Family mourns Meyersville man killed in wreck
Feb. 24, 2014 at 8:04 p.m.
Updated Feb. 23, 2014 at 8:24 p.m.
A close-knit Meyersville family is mourning the death of their only grandson out of 10 grandchildren.
Quinton Wade Haun, also known as Billy, was their grease monkey, and he always had a smile on his face.
"We know that Jesus was waiting for him because he was a special, special child," said his grandmother, Debby Young.
Haun, 23, died Saturday night after he wrecked his 2001 black Ford pickup while traveling east on Farm-to-Market Road 447.
Haun ran off the road to the right and overcorrected to the left. His pickup came to rest on the westbound shoulder, and he was ejected, according to earlier reports.
Haun was interviewed Friday and hired Saturday to work in the service department at Atzenhoffer Chevrolet in Victoria.
"To me, he seemed like one of those guys who was born with a mechanical aptitude," said Dean Balentine, the pro shop manager.
Balentine knows Haun's grandparents and told them about the job opening Thursday. Haun showed up unannounced Friday.
"Showing up is half the battle, and Quinton showed up without even being asked to show up," Balentine said. "He initially wanted to work in a different branch of Atzenhoffer, but we needed him somewhere else, and he was willing to go and start wherever we needed him. He wasn't afraid to start at the bottom and work his way up. That's rare in this society.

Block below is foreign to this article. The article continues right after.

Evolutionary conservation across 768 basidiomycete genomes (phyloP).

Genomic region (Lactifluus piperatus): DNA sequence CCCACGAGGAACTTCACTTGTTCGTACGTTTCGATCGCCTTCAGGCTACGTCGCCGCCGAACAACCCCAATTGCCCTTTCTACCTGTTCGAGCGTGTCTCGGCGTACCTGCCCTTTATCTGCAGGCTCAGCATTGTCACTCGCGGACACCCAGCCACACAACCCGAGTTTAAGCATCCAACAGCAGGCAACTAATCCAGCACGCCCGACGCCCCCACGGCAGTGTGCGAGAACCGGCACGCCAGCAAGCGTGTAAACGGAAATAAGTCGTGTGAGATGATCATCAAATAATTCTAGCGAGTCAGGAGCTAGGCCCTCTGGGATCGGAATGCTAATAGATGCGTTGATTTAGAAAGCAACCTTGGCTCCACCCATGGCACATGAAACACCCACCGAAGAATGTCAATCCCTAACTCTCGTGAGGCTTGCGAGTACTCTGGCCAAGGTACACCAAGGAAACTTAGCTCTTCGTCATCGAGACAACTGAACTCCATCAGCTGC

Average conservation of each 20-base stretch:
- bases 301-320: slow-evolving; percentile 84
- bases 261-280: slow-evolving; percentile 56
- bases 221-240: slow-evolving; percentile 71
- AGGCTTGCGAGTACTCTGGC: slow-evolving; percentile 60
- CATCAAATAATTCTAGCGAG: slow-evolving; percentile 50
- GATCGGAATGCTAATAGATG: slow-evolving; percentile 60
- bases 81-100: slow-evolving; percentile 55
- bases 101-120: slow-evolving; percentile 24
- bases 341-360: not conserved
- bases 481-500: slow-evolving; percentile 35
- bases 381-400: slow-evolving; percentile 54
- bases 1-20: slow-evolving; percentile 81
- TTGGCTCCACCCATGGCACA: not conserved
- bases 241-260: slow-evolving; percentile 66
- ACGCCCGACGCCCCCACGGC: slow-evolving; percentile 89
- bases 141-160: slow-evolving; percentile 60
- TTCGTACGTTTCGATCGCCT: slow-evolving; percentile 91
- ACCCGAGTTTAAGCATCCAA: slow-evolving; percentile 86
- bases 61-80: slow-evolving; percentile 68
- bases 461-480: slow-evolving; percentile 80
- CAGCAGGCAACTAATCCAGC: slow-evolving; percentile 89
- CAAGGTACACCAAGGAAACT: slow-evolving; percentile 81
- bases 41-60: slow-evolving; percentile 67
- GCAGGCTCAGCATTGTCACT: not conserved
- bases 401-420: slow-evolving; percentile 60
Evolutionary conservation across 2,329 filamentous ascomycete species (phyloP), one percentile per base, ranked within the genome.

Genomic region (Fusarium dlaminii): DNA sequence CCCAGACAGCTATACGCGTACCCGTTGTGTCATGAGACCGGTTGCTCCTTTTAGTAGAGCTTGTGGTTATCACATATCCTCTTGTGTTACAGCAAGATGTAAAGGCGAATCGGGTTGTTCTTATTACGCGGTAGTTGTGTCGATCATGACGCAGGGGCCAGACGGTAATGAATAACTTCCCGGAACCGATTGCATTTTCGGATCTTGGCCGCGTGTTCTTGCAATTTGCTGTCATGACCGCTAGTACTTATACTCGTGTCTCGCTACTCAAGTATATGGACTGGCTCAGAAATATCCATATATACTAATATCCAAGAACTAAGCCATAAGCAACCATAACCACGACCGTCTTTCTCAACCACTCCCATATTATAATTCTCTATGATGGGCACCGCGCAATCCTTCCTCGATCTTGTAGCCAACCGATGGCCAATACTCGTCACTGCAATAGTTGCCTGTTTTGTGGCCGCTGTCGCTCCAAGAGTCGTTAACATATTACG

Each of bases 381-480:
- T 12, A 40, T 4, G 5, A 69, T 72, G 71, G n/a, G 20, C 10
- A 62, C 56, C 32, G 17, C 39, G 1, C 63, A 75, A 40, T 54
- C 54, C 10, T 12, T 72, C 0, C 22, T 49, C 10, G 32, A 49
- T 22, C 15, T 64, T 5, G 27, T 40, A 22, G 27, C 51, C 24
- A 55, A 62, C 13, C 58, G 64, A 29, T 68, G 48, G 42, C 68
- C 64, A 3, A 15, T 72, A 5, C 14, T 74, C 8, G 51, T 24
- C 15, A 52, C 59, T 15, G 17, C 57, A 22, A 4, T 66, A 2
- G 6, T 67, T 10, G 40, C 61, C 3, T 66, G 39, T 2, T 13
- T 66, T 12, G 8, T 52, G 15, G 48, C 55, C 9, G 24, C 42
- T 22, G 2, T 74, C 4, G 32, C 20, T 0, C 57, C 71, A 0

"I'm very heartbroken over the whole situation," Balentine added.
"Quinton was happiest when he had grease all over him and his hands in a motor," Young said.
He hunted hogs and deer, fished along the Guadalupe River and was also resourceful.
While attending Cuero High School, he won grand champion the first time commercial heifers were ever sold in Cuero, Young said.
One of her fondest memories of Haun was when he participated in a mudding event at the Victoria Community Center a few years ago.
He jetted off in a Chevrolet pickup before he was supposed to, and it died in the mud in the center of the arena.
"(The organizer) said, 'That's what you get for not waiting,'" Young said. "He (Quinton) said, 'This Chevrolet will make it.' ... The whole crowd screamed when he got it going again."
Haun also loved to barbecue and make all the side dishes, Young said.
The night of his death, Haun had text messaged his mom, Monica Haun, that he was coming home.
The family thinks he was going to a gas station because he did not normally take that route.
Even though a crash report indicated Haun was not wearing his seatbelt, Young said that is uncharacteristic of him.
"That was one of the things I insisted all the kids do. The car won't start unless they put on their seatbelts," she said. "It was extremely foggy that night, so something may have darted out in front of him."
The family has received an outpouring flowers, food and condolences from the community, including the Chisolm Trail Heritage Museum in Cuero, which will donate food for the services, which the family is grateful for. They know they will heal with God's help.
"Everybody is just so caring, and we appreciate it so much. That's something that will help us heal, too," Young said.
Haun is survived by his two sisters, Emily, 16, and Alexis, 9; his mother, Monica Haun; his father, Clay Haun; his grandparents, Glen and Debby Young; his grandparents, Clifford and Betty Jo Haun; and great-grandparents, Joe and Katherine Burke.